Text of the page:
Impact of a national quality improvement programme for hospital wards is unclear
The Productive Ward quality improvement programme has shown some procedural changes on hospital wards in England in the 10 years since it was introduced. But evidence to show any sustained changes to the experiences of staff or patients is hard to find.
This NIHR-funded study used quantitative and qualitative methods to evaluate the programme in six acute hospitals in England. It found some evidence of a lasting impact, such as wards continuing to display metrics and using equipment storage sys...
Computerised speech and language therapy can help people with aphasia find words following a stroke
People with aphasia caused by a stroke showimprovements in retrieving words when they useself-managed computerised speech and language therapy in addition to usual care from a speech and language therapist. No improvements are seen in patients’ conversational abilities or their quality of life.
Aphasia is a complex language and communication disorder. It can affect people’s abilities to read, listen, speak, and write or type. Symptoms vary: some people may mix up a few words, while ...
Online patient feedback is mostly positive — but is not being used effectively
People are increasingly reading online feedback from other patients to gauge service qualitybut fewer people go online to write feedback themselves. Health organisations and professionals are not currently effective at using this feedback to improve services.
These findings come from an NIHR-funded study which used five research streams to provide an overview of online patient feedback in the NHS.
Healthcare professionals rarely encourage online patient feedback and may be sceptical about it. ...
Working in groups with ongoing support is valued by people with severe obesity trying to lose weight
People with severe obesity, a BMI of 35kg/m² or more, value the support and motivation they get from weight management programmes that include group-based interventions. However, commissioners and service managers should consider how to maintain adequate support and motivation once programmes end.
Although previous studies have assessed the impact of non-surgical weight management programmes for obese adults, this is the first qualitative review to focus on the opinions of providers and ad...
Holistic services in advanced lung disease can help people cope better with breathlessness
Services providing holistic health care can improve the psychological well-being of people who are living with breathlessness associated with chronic or advanced lung disease, such as lung cancer or chronic obstructive pulmonary disease. Breathlessness is a distressing symptom in which feelings of fear and helplessness, social isolation, high levels of anxiety and significant carer burden are common experiences.
Drugs can have limited effectiveness in advanced disease and do not address the und...
Losing weight following type 2 diabetes diagnosis boosts chance of remission
People who lose at least 10% of their body weight in the first year after being diagnosed with type 2 diabetes increase their chances of being in remission after five years, compared with those whose weight remains stable. Losing this achievable amount of weight over the next four years also makes remission more likely.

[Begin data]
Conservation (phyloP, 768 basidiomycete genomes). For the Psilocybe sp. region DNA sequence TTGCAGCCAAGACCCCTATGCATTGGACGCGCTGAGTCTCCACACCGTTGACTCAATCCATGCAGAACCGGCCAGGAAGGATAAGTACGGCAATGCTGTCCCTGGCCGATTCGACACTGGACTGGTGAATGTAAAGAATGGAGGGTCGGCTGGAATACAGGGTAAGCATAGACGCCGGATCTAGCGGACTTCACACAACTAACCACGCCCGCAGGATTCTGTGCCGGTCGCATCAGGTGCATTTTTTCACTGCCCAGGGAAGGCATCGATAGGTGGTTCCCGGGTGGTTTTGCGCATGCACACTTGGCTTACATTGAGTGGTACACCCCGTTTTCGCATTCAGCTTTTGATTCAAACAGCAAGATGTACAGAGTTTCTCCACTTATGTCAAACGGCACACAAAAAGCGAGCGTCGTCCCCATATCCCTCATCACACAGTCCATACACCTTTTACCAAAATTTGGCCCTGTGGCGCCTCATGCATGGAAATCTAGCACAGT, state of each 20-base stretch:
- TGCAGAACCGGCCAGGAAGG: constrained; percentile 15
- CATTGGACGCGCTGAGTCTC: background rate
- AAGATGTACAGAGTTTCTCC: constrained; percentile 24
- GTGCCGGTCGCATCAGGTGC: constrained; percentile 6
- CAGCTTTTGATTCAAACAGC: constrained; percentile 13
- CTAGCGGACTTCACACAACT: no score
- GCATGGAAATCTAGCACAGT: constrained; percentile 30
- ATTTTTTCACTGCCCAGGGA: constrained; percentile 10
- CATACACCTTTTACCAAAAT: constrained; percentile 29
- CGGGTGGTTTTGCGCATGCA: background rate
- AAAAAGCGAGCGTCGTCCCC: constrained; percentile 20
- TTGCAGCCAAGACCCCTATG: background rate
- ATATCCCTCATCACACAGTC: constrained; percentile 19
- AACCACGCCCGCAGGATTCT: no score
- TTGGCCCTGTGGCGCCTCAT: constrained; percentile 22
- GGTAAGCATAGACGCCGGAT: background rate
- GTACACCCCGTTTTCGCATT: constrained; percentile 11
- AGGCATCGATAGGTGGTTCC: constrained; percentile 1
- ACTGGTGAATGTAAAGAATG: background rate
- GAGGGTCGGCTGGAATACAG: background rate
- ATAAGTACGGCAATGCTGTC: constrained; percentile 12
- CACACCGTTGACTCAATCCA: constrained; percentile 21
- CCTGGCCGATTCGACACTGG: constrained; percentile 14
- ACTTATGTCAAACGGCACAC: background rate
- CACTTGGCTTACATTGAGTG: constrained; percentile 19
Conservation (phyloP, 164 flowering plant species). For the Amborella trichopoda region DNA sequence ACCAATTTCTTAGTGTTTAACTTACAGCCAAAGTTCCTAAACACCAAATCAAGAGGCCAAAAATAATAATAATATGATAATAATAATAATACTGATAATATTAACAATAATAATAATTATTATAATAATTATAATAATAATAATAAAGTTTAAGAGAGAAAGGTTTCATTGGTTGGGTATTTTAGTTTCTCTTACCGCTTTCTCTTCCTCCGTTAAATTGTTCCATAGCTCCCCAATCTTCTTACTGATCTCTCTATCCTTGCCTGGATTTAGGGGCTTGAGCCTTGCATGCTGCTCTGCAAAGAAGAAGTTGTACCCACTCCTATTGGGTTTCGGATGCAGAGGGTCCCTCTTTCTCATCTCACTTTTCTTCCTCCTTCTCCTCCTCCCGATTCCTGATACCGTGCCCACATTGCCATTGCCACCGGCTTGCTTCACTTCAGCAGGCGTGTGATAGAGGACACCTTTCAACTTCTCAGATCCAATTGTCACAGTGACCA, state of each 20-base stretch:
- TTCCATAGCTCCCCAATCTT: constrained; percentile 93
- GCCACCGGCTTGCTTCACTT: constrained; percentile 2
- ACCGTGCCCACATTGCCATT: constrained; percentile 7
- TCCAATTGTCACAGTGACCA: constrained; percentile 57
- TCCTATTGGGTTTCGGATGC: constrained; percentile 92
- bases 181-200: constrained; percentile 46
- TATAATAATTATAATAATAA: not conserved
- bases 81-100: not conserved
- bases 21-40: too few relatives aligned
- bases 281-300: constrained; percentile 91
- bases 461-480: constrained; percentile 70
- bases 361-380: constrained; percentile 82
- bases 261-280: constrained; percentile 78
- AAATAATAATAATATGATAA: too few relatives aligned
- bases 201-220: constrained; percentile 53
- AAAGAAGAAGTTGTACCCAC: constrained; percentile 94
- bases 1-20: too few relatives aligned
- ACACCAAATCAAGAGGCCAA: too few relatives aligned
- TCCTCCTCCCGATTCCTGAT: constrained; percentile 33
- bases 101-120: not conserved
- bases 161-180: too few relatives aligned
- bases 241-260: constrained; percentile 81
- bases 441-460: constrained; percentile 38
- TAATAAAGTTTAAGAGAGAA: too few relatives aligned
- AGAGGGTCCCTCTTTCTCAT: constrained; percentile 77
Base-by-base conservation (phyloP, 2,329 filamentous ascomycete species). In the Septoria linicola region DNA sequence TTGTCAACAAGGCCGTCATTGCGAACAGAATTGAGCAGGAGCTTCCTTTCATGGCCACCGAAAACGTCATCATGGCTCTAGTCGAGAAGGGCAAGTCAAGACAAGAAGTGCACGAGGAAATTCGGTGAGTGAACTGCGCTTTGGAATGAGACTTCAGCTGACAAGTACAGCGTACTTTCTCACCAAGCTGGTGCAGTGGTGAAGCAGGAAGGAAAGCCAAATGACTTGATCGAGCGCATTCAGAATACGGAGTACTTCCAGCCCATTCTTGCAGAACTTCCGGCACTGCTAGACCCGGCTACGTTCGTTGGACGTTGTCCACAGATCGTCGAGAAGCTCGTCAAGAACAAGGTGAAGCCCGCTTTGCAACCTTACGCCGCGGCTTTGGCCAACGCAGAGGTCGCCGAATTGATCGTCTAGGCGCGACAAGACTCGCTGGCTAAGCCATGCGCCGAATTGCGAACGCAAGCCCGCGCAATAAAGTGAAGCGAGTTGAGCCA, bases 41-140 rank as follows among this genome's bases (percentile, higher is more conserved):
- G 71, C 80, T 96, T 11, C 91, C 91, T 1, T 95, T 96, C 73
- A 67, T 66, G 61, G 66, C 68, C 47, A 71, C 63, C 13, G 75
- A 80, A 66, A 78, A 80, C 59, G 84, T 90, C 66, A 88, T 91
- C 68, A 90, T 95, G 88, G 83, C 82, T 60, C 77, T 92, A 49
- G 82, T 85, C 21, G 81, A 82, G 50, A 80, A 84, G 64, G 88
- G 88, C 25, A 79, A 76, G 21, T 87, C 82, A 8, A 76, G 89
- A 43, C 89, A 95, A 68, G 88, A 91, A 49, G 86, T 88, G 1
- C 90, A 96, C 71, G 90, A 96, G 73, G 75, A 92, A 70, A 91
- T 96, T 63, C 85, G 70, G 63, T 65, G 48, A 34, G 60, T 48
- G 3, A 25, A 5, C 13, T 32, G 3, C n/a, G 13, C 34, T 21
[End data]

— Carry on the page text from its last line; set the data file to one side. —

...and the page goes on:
In this study of 867 people, 257 (30%) achieved remission at five-year follow-up. The participants had been taking part in a trial but had not received intensive lifestyle inter...
Telephone-delivered CBT can provide lasting benefits for people with IBS
People with irritable bowel syndrome (IBS) who receive cognitive behavioural therapy (CBT) continue to have lower levels of symptoms over the following two years. Telephone-delivered CBT is particularly effective, with 71% of study participants experiencing a clinically significant improvement in their IBS symptoms.
This NIHR-funded study is the 24-month follow-up to an earlier publication of 12-month outcomes for 558 people with IBS receiving usual care alone or additional telephone or web-bas...
Partial knee replacement ‘could be first choice’ for suitable patients with osteoarthritis
Partial knee replacement surgery improves pain and function similarly tototal knee replacement in people with osteoarthritis that affects only a single compartment of the knee. Partial knee replacement surgery is also cheaper.
In this NIHR-funded trial of 528 people with osteoarthritis affecting only one compartment of the knee, those who had partial knee replacement saw at least as much improvement as those who had a total joint replacement. Their care also cost about £900 less over five...
Better strategies are needed to reduce preventable patient harm in healthcare
About 6% of patients in healthcare settings internationally experience harm that could have been prevented. Around one in eight of these cases result in severe harm, causing permanent disability or death.
Drug errors, therapeutic management incidents and incidents involving invasive clinical procedures are the most common causes of preventable patient harm. Higher rates of harm were seen in intensive care and surgical departments than in general hospital settings.
This NIHR-funded review poole...
‘Last resort’ antipsychotic remains the gold standard for treatment-resistant schizophrenia
Among patients with schizophrenia that has not responded to other drugs, the antipsychotic drug clozapine cuts the chances of hospital admissions and drugdiscontinuation.
Recent trials have questioned the superior efficacy of clozapine compared with other standard antipsychotic drugs. However, a review of real-world data from observational studies confirms its place as a drug that may work when others fail. Patients prescribed clozapine had better outcomes, despite having more severe illness.